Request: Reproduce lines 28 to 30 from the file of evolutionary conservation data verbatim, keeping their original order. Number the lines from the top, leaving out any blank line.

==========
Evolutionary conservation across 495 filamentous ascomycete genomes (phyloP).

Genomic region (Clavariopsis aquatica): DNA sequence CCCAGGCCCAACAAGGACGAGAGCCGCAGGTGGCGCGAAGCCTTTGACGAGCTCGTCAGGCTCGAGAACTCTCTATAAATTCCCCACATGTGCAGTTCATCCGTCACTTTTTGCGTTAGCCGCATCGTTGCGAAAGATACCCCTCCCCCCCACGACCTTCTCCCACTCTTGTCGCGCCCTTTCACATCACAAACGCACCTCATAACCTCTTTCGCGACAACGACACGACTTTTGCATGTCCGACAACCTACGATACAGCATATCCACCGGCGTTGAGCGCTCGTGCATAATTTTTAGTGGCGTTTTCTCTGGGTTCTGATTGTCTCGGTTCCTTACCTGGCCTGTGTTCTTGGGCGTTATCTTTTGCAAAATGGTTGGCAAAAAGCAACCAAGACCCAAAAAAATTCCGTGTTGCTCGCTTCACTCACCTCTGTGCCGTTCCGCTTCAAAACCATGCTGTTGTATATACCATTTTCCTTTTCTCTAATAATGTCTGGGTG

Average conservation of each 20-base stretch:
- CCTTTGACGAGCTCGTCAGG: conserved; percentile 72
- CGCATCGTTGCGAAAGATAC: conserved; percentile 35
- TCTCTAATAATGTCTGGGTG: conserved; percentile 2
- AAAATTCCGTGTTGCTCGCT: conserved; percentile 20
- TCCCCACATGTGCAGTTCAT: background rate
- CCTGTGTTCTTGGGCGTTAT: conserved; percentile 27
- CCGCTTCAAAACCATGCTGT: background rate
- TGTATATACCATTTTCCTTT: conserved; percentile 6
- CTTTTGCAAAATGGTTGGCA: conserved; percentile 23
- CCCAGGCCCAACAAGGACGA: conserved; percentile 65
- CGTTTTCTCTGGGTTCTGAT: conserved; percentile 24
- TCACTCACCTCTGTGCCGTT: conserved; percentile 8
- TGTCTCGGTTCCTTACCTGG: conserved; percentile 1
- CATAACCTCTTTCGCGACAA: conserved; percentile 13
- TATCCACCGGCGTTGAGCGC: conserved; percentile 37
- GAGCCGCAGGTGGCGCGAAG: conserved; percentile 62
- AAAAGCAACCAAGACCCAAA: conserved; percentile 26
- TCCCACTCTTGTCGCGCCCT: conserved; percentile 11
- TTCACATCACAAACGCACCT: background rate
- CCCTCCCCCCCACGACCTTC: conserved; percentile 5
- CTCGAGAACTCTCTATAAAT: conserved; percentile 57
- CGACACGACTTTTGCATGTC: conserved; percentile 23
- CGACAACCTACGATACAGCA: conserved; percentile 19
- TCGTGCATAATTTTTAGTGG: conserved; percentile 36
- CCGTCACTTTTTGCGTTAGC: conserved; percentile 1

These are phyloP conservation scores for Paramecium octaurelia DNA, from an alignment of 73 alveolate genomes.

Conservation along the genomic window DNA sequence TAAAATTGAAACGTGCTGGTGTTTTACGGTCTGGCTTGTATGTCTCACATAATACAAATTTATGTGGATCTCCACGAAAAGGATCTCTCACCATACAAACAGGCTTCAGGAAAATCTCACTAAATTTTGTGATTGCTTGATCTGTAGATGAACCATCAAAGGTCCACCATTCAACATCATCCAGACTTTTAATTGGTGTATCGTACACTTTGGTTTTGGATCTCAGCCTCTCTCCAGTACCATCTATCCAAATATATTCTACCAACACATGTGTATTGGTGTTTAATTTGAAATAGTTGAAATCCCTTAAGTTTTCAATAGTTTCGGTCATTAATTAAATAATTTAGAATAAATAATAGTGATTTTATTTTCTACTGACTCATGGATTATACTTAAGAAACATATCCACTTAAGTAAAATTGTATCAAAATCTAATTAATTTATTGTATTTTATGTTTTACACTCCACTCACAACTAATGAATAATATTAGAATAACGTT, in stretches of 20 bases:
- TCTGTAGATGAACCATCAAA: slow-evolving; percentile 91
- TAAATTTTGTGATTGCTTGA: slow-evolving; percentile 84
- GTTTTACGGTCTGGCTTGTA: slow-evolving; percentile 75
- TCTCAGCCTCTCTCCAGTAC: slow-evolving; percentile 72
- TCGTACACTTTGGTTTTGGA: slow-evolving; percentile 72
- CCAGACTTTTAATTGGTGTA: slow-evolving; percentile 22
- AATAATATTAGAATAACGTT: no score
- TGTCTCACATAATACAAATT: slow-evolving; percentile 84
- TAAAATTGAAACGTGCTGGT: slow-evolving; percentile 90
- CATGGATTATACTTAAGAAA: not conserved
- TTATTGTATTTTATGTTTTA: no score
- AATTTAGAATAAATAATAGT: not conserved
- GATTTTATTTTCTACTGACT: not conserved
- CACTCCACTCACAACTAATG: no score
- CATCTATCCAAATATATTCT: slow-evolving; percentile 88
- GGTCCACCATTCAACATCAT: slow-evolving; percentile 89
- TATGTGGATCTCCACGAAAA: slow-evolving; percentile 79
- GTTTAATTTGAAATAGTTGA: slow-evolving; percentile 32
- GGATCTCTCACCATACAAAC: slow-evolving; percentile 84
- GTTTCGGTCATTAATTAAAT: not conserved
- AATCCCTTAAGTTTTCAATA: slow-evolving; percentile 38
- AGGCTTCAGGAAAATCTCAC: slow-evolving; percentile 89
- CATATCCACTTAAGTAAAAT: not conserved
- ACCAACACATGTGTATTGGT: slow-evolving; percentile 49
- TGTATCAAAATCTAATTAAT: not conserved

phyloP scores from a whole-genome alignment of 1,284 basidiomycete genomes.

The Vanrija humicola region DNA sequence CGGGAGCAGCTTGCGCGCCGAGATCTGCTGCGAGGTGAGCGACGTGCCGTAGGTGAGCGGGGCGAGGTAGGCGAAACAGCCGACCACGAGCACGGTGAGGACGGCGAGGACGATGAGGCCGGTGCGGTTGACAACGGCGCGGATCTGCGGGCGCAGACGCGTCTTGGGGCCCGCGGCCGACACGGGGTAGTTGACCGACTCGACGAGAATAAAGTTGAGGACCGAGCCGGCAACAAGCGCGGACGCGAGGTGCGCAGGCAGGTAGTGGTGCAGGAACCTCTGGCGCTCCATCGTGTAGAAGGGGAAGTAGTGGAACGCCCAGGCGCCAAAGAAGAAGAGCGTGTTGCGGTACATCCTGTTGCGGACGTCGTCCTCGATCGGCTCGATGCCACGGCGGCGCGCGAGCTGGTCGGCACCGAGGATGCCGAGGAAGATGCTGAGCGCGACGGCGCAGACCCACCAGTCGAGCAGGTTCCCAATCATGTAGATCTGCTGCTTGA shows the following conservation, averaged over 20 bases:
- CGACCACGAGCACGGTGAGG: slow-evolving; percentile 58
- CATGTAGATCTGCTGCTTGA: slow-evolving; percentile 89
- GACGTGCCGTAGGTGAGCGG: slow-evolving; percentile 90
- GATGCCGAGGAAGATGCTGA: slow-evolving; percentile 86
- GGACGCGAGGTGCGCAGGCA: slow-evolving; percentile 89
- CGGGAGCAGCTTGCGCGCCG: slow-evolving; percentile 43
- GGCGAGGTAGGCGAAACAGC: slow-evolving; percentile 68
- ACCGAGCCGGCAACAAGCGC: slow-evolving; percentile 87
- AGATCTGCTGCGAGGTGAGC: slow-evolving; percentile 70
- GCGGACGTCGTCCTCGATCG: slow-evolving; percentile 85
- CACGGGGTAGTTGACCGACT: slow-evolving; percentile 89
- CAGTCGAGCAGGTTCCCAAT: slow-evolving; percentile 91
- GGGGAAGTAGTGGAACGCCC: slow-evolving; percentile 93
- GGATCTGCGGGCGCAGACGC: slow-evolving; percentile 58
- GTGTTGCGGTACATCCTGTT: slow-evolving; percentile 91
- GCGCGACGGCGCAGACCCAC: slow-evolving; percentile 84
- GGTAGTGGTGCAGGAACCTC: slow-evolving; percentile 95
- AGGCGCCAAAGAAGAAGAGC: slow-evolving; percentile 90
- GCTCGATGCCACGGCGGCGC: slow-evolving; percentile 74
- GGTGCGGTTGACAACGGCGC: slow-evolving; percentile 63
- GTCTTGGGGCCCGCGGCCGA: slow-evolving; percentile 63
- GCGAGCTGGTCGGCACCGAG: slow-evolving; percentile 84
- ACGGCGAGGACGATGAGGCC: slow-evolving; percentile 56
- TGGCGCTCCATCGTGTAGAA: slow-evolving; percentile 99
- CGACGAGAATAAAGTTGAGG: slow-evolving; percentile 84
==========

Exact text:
- CCGTCACTTTTTGCGTTAGC: conserved; percentile 1

These are phyloP conservation scores for Paramecium octaurelia DNA, from an alignment of 73 alveolate genomes.

Conservation along the genomic window DNA sequence TAAAATTGAAACGTGCTGGTGTTTTACGGTCTGGCTTGTATGTCTCACATAATACAAATTTATGTGGATCTCCACGAAAAGGATCTCTCACCATACAAACAGGCTTCAGGAAAATCTCACTAAATTTTGTGATTGCTTGATCTGTAGATGAACCATCAAAGGTCCACCATTCAACATCATCCAGACTTTTAATTGGTGTATCGTACACTTTGGTTTTGGATCTCAGCCTCTCTCCAGTACCATCTATCCAAATATATTCTACCAACACATGTGTATTGGTGTTTAATTTGAAATAGTTGAAATCCCTTAAGTTTTCAATAGTTTCGGTCATTAATTAAATAATTTAGAATAAATAATAGTGATTTTATTTTCTACTGACTCATGGATTATACTTAAGAAACATATCCACTTAAGTAAAATTGTATCAAAATCTAATTAATTTATTGTATTTTATGTTTTACACTCCACTCACAACTAATGAATAATATTAGAATAACGTT, in stretches of 20 bases: